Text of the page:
Saturday, June 18, 2011

The United States' "Civilian Presence" in Iraq

4 former Iraq ambassadors push for embassy funds

Four former U.S. ambassadors to Iraq urged top congressional leaders to back President Barack Obama's budget request of $5.2 billion for the embassy in Baghdad, the world's largest, as well as the costs of police training and some 5,000 security forces.

Pushing back against efforts in Congress to cut the funds, the four - John Negroponte, Zalmay Khalilzad, Ryan Crocker and Christopher Hill - wrote to House and Senate leaders last month that failing to fully fund the operation would jeopardize years of U.S. investments in Iraq.

"We, four former ambassadors to Iraq, believe that a robust embassy, providing a platform for other branches of the government, including the Office for Security Cooperation and the U.S. Agency for International Development, are essential to help guide Iraq to a sustainable and peaceful future," they wrote.

The money would cover operating costs for the embassy, a fortress-like compound the size of Vatican City; training for police as they shift to criminal and investigative work; and the expenses of a security force. The money also would cover satellite offices of the embassy around the country.

The United States intends to have continuing leverage over the Iraqi government, but given its failure to achieve preferred outcomes in Iraq's electoral system, it is a safe bet that US influence over Iraq, while not yet at zero, will continue its steady decline once Iraq announces its decision on US troops staying past the 2011 deadline.

Speaking of which, Ayad Allawi thought the Americans had successfully created a new position for him on an executive council where he would have some authority despite Maliki retaining the seat of prime minister. Turned out not to happen.

Last fall, after losing the premiership to Maliki in a post-election contest of back-room coalition building, Allawi stood aloof from the gritty politics of government formation, preferring to spend time in London and other foreign capitals in a sort of self-imposed exile reminiscent of Al Gore's bearded soul-searching following the 2000 elections. Allawi felt he had been robbed. A power-sharing agreement was supposed to give him a high-level post in Maliki's administration. Instead, Maliki had cherry-picked allies from Allawi's coalition, sidelined Allawi himself, and consolidated power.

I don't worry much about the independence of Iraq or Egypt. I have a firmer foundation for my position regarding Iraq because that country has already has held two elections and established that there are political forces there more than able to thwart US attempts to direct its policy.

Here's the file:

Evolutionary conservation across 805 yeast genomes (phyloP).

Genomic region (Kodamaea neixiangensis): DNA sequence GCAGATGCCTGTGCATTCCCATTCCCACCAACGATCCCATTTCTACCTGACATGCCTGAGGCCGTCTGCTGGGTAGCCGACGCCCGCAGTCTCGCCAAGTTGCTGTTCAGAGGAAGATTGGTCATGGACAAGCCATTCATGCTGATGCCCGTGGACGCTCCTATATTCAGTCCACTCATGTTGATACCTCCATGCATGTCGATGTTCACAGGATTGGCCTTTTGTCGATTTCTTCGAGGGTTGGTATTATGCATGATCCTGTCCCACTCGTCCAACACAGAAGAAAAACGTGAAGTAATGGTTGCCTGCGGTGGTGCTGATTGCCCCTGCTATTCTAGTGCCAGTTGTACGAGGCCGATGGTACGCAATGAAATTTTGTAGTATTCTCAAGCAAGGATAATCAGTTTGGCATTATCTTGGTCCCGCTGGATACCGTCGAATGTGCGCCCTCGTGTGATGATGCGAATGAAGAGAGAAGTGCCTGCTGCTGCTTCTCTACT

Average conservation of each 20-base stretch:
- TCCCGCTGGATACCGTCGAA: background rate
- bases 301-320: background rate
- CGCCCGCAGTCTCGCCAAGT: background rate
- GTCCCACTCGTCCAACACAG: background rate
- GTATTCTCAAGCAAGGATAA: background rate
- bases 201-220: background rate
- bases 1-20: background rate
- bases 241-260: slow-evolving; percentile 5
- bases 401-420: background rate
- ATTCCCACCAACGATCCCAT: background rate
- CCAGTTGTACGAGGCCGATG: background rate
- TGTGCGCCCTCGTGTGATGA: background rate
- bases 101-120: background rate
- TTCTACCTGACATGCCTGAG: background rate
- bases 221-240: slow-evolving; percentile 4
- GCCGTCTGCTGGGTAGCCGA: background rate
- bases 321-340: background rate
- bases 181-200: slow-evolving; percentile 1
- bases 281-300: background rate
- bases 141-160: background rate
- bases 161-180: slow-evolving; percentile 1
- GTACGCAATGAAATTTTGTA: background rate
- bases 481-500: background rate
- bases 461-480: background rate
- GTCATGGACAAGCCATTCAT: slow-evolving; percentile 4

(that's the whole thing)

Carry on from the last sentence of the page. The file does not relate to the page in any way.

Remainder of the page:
Egypt will be a clearer case by the end of this year when elections will have either been held or postponed and if they have been held, results will have been released.

But in Iraq, the US is, as far as Iraqi policy is concerned, throwing away $5.2 billion dollars a year. It nearly goes without saying that if it was not for the US' commitment to and identification with Israel, the US could get far closer cooperation from Iraq for free than it will be able to get for more than $5.2 billion now.


lidia said...

Hi, off-top - what do think about this one?

Arnold Evans said...

When the guy said the elections were rigged and didn't explain how it was done or why he thinks so, his credibility became very questionable with me.

What we've seen in Libya and Syria - which was minor or no peaceful protests accompanied by near simultaneous armed rebellion staged in a way that efforts to put down the armed rebellion could be described as putting down protests - strikes me as an innovation that somebody in Washington is likely proud of and something that they are going to want to try in Iran.

Whoever this person is traveling to New York and interviewing Josh Eidelson may well play a role in organizing and executing the phase 1 demonstrations that will be followed by increased activity by Kurdish, Baloch and other separatists and all swept together for media consumption as "peaceful protests" put down violently or whatever.

On the other hand, I'm not convinced this technique will even work in Libya, much less Syria and much less Iran.

The only open question in the Middle East today is what is going to happen with Egypt's elections.

lidia said...

I esp. liked his claim that Iran is "aggressive" against USA :(

I hope you are right, for the sake of Iranians. Note, please, that he is against USA bombing Iran ONLY because it is not "practical" to his goals.